lan Bard of Nantucket was almost as well known as the man in that limerick when he said his last words: "You lousy Aliens ain't welcome here!" before they turned him into a little pile of dust with their cobalt blue ray guns. Despite his poor grammar, Bard achieved some manner of fame as the first American casualty in what came to be called the Fifth Intergalactic War.

The rest of the inhabitants of the island about 60 miles offshore Massachusetts were more docile and willingly turned over their homes and property to the invaders, though that didn't stop them from being "dusted" as the term came to be known, until the Anthorpens declared the invasion to be a success and moved on to Martha's Vineyard and eventually the entire Commonwealth.

While some measure of resistance was met in New Hampshire, a state known for the strong independence of its residents, even the people who had steadfastly opposed a state sales tax for 225 years were ultimately no match for the seven foot tall, three legged creatures from the planet Anthorpe, who had anyone the inclination or time to ask them before they were dusted, actually enjoyed the task of conquering the country, state by state, with the aid of their weapons which looked like a cross between a carbine from the 1800's and one of those little wire things kids dipped in liquid and blew bubbles.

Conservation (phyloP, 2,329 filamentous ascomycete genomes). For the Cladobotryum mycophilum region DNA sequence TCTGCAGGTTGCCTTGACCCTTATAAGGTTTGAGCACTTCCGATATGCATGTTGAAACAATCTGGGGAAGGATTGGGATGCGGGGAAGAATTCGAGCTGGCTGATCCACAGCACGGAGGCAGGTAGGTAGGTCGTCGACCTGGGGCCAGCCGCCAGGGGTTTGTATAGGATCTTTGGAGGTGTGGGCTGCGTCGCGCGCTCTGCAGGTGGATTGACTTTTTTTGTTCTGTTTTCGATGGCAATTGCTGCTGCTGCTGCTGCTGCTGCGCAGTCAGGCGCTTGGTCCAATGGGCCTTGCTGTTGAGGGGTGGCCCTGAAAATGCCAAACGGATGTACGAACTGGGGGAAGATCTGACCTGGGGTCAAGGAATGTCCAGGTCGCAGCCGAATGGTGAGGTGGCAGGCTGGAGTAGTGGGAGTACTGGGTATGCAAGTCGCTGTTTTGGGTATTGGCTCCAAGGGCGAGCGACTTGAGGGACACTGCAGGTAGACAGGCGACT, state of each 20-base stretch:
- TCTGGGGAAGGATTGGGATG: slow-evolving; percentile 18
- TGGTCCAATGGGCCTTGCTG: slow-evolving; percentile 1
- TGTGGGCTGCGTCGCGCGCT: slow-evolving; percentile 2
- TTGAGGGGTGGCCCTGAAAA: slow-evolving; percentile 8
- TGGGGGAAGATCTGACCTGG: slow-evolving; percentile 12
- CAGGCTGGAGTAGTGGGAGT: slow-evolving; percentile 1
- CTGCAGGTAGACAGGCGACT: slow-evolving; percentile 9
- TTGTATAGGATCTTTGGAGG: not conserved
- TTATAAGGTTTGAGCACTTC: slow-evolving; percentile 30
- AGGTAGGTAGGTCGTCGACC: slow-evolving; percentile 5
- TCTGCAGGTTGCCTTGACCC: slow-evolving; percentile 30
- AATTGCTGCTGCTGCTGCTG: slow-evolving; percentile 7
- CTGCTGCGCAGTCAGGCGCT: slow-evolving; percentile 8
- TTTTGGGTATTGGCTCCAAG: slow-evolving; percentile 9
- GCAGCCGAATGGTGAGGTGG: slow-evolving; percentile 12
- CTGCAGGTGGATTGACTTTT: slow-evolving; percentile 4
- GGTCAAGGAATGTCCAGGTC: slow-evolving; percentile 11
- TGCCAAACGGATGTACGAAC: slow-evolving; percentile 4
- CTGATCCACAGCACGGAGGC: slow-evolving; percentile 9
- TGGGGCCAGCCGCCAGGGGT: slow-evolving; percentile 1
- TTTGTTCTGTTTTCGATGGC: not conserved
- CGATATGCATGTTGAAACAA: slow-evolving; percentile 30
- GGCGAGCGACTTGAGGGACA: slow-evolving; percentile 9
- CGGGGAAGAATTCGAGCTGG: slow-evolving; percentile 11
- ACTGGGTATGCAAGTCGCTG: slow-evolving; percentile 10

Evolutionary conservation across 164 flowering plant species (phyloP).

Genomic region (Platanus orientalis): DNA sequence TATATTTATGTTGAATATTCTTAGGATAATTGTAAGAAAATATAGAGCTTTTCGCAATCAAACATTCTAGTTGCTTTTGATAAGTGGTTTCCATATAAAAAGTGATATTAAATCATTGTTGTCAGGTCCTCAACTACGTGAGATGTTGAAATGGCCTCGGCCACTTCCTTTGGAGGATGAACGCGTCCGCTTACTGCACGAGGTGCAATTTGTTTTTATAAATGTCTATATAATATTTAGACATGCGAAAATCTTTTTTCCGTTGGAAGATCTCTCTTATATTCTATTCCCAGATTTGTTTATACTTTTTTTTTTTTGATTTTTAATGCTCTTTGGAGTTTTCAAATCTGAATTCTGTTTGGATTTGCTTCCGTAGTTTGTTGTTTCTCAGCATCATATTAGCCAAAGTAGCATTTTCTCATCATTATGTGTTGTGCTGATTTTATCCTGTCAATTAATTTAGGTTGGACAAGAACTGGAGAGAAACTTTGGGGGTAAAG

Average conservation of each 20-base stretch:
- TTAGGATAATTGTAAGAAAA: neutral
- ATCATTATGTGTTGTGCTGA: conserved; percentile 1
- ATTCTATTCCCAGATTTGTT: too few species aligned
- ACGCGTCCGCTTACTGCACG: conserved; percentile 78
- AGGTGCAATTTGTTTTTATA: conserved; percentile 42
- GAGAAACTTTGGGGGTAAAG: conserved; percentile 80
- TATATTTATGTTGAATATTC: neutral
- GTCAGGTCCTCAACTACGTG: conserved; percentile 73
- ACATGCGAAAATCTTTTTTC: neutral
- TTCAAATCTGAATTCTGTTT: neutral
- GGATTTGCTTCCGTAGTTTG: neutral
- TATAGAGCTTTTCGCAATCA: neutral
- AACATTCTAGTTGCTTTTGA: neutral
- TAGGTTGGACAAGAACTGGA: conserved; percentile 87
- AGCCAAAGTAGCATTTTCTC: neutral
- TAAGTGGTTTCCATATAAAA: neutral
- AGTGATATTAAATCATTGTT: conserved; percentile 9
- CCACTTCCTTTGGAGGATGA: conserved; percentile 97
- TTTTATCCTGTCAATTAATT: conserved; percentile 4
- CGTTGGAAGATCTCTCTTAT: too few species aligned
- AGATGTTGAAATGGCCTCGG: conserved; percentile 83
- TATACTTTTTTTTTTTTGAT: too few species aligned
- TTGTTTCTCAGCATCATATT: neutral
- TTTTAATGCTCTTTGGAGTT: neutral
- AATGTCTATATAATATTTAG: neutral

The extraterrestrials did encounter major resistance in tiny Rhode Island, mostly because of Alexander Butterman, better known as "The Colonel," a former University of Rhode Island football player, who received the Platinum Star in the first Intergalactic War for shooting seven invading ships from the skies over Little Compton while flying his heavily damaged rocket plane, landing in the Sakonnet River and swimming to shore. Unfortunately, he also destroyed the Sakonnet River Bridge and the majority of Tiverton residents starved to death when unable to obtain supplies.

Butterman, who made a fortune selling mobile homes in a scorched five acre site in downtown Providence, thought his war career long over when for no apparent reason the Anthorpeans invaded what little was left of the former United States in 2023 -- the New England states, minus Vermont, which long ago was annexed by Canada and, of course New Jersey, which had never been attacked and now was home to seven million, most of them refugees from other states.

"We'll get those three legged bastards," the Colonel shouted upon hearing of the fall of Massachusetts and New Hampshire. "They won't get past Cranston, if I have anything to say about it"

And he did. He went door to mobile home door, gathering able bodied residents and arming them with guns he had stolen from the former National Guard Armory in West Warwick. ‘Will these things stop the invaders?" one of his small army asked.

"Hell yes," the Colonel responded, taking one of the weapons and blowing a five inch hole in the trunk of one the few trees left in the city.

"These creatures are mostly plant life. We're going to dip all our bullets in pesticides and watch them shrivel up before they can turn any more of us to dust."

It wasn't that easy, though the invaders were susceptible to both the bullets and the poison, but they also multiplied like crazy in earth's atmosphere, forcing Butterman to add a liquid contraceptive to the bullet dip.

"It's sort of fun watching these bastards mate," Butterman told Elise Rogavin, who was property manager for his mobile home empire as they hid behind the burned out walls of a Dunkin Donuts, watching a pair of Anthorpeans couple, two of their three legs wrapped around each other's lower torso, the creatures grinding together while their third leg probed the round hole in each other's face.